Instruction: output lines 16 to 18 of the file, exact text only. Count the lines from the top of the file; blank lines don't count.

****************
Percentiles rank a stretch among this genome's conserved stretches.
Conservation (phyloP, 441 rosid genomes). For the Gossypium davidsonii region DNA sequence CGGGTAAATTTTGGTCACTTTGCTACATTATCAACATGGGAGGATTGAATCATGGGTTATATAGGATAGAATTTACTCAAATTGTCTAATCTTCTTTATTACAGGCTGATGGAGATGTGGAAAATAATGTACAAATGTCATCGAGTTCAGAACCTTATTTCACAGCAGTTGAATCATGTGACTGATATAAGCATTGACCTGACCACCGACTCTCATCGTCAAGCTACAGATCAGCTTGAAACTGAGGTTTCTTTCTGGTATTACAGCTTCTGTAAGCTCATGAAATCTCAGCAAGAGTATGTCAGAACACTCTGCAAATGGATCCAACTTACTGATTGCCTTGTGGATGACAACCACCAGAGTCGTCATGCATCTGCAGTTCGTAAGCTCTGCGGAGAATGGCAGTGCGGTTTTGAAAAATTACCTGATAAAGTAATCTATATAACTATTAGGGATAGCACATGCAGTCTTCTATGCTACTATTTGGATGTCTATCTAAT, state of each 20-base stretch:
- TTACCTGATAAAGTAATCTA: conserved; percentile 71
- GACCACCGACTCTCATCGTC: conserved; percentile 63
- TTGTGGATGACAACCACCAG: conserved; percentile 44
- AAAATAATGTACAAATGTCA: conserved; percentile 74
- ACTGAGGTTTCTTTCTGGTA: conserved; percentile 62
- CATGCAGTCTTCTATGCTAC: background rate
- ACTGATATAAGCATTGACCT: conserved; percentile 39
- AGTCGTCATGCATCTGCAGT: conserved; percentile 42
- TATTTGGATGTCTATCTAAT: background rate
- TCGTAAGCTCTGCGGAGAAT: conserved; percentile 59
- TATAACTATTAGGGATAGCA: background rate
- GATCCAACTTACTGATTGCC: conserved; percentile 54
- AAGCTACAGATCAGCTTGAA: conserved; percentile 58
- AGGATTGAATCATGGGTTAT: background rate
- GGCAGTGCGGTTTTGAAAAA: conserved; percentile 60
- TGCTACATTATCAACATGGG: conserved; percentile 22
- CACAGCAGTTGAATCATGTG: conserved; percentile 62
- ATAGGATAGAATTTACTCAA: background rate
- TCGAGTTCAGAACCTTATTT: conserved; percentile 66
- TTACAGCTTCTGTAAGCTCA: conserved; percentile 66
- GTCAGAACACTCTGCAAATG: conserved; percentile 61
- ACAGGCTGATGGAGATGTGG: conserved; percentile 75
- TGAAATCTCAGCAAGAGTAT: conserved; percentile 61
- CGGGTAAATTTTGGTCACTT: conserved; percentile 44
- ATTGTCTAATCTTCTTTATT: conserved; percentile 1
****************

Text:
- AGGATTGAATCATGGGTTAT: background rate
- GGCAGTGCGGTTTTGAAAAA: conserved; percentile 60
- TGCTACATTATCAACATGGG: conserved; percentile 22